Despite her son’s obvious challenges, Poggetto does what she can to give him and her family a sense of normalcy. “Life goes on – he still has chores, he still has the responsibilities of living in a household,” she explains.
Connor also began getting involved in something most kids do – sports. Connor says he first began waterskiing when he was about 6 years old. At first it was just for fun, but about two years ago he started to take it more seriously when he began to train for competition. “I actually said OK, this is what I’m going to do and I’m going to go out and do this,” he adds.
Connor’s specialty is trick skiing, which in competition does not allow repeat tricks. “You have to have a big repertoire of tricks,” he says. Some of Connor’s favorite tricks are the wake 360 where he goes up on a wake, does a 360 in the air and lands. He also enjoys 720s, wake backs and wake fronts.
Rather than standing on his skis, Connor stays in a seated position and uses a standard wakeboard mounted with a special cage that he can sit in. From there, Connor says the tricks are all about a lot of handgrip and body positioning. “If you can hold on to it and you hold your body in the right position, you’re going to land a trick,” he says.
A Winning Spirit
This past August, Connor competed against 26 other skiers from across the United States in the 2012 Disabled Waterski Championships held in Elk Grove, and came in second in his division.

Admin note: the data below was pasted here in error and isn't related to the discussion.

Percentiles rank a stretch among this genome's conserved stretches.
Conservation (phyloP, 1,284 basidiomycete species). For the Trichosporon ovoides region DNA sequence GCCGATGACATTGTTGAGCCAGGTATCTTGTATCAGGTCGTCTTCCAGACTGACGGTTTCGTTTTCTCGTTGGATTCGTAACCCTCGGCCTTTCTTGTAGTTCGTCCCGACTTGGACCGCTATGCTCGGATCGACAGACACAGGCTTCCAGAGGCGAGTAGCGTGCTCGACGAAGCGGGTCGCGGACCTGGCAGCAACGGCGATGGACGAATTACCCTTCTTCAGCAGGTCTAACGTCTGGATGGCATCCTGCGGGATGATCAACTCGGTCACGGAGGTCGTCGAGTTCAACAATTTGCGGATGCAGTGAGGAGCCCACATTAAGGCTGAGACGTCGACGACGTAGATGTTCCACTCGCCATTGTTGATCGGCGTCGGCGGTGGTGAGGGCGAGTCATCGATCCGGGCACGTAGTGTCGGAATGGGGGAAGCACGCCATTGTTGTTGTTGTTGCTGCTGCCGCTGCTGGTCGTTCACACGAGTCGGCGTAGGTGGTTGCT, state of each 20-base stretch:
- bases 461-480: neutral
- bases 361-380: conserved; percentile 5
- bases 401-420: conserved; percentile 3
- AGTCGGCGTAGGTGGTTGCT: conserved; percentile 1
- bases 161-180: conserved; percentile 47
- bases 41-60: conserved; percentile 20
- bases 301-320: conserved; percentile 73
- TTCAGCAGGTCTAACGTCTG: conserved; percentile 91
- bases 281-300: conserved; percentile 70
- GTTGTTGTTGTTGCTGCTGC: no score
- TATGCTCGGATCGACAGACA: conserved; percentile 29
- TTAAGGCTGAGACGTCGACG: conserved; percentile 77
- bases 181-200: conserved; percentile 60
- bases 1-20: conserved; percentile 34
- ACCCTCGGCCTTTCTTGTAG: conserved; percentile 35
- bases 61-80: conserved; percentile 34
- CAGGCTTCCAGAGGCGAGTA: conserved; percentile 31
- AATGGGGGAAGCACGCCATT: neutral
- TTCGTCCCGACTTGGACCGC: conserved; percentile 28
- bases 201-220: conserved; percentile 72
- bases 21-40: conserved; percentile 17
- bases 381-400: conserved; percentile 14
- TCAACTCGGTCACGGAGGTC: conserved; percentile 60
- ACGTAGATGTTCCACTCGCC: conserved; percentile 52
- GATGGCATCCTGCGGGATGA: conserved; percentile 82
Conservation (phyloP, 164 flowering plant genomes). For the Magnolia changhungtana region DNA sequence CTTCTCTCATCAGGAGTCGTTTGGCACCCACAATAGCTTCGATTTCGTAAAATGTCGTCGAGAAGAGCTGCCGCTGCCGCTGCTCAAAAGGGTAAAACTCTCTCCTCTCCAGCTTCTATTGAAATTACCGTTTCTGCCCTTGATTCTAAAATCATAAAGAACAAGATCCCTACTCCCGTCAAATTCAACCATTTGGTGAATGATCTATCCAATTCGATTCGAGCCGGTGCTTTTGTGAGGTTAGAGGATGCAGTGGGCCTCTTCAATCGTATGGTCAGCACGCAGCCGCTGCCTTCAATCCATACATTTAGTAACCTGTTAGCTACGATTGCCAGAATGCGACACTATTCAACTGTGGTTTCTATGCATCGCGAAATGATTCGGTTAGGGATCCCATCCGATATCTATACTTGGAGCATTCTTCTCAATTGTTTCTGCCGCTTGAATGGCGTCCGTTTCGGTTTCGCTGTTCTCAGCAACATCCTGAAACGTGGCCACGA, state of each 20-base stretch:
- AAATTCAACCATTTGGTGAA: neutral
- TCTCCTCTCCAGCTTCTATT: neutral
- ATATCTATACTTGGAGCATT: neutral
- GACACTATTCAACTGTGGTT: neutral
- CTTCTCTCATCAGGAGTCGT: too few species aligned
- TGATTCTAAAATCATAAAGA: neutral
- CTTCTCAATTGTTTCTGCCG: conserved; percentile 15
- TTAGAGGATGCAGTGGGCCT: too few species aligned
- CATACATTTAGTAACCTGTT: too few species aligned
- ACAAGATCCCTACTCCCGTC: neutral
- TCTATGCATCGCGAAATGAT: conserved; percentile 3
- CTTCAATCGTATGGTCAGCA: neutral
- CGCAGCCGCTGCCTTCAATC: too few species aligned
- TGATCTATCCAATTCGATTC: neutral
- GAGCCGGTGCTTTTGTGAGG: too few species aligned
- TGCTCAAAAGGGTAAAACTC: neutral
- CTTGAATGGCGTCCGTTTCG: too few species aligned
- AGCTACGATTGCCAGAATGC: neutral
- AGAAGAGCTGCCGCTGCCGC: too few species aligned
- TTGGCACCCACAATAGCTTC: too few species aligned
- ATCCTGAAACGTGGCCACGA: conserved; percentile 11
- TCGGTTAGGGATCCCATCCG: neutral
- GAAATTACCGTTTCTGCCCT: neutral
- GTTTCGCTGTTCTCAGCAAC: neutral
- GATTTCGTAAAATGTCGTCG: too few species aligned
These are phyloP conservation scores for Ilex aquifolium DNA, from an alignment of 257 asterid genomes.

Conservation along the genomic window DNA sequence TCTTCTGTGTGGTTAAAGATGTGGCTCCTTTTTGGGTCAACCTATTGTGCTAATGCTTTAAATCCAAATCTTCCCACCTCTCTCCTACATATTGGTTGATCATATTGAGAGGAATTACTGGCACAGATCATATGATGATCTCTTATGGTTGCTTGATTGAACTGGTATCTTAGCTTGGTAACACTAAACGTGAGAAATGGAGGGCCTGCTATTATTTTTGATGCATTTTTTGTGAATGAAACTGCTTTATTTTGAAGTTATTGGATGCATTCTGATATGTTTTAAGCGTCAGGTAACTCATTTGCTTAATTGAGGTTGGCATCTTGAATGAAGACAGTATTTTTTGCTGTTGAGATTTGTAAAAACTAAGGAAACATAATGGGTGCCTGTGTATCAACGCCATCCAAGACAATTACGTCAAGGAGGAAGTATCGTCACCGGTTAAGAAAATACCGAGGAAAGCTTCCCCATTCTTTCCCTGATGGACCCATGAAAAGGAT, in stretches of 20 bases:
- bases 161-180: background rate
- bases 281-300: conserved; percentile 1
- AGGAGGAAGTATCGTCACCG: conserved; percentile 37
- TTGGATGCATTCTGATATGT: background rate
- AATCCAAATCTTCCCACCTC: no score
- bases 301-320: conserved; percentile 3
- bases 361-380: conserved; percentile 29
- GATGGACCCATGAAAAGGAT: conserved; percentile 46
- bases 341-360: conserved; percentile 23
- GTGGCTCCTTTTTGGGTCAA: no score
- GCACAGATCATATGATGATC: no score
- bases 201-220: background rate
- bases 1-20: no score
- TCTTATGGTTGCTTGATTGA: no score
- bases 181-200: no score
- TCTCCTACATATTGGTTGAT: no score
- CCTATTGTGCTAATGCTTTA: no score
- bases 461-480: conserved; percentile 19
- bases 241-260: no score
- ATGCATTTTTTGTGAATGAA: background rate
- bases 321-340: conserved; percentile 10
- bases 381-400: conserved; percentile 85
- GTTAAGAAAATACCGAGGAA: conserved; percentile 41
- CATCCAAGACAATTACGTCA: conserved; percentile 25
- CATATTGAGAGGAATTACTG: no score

During the Championships, Connor was awarded the Royce Andes Award, which Poggetto says is given every two years to an up-and-coming skier “who really symbolizes what disabled skiing is all about.”
“That is given to the best youngest national skier who has the most potential to go all the way, so that in itself is a huge honor to get,” Connor says.
She explains the award is named for Royce Andes, a former barefoot water-skier who broke his neck and became a quadriplegic, and who created disabled waterskiing. “He lives up in the Live Oak area and so he has seen Connor ski from when he was 6 and actually built him a smaller cage,” she says. “So to receive that award meant more just because we have known Royce through the years.”
And if that wasn’t enough, at the end of the Championships Connor was named one of 11 members of the 2013 US Disabled Waterski Team, which will compete in Milan, Italy, July 1-7, 2013, making him one of the youngest athletes to be named to the team. “I was speechless – it hasn’t even really set in yet for me,” Connor says about being named to the world team.
For the world competition, Connor says he will be ramping up his training – literally – as he’ll be working on jumps and tackling the back flip. “If I can land a back flip pretty quick, then I’ll do a back flip to revert, which is doing a back flip and landing backwards, so I’m super excited to start doing that,” he says.
Learning tricks like this will take patience, which Connor says is something he’s learned quite a bit about through his competitive waterskiing. “If I rush a trick, I probably am going to mess up on that trick, so smooth and methodical is faster,” he explains. “I’ve brought that into a lot of aspects of my life – doing homework, doing schoolwork in school, doing things around the house. The smoother and easier you flow, the faster you’re going to go.”
Looking to the future, Connor plans to continue to water-ski and study sports medicine once he graduates high school. He plans to just go for it, which is also a message he hopes to give others afraid of trying new things. “Sometimes you have to overcome your fears – just go for it and you can create something out of nothing,” he says.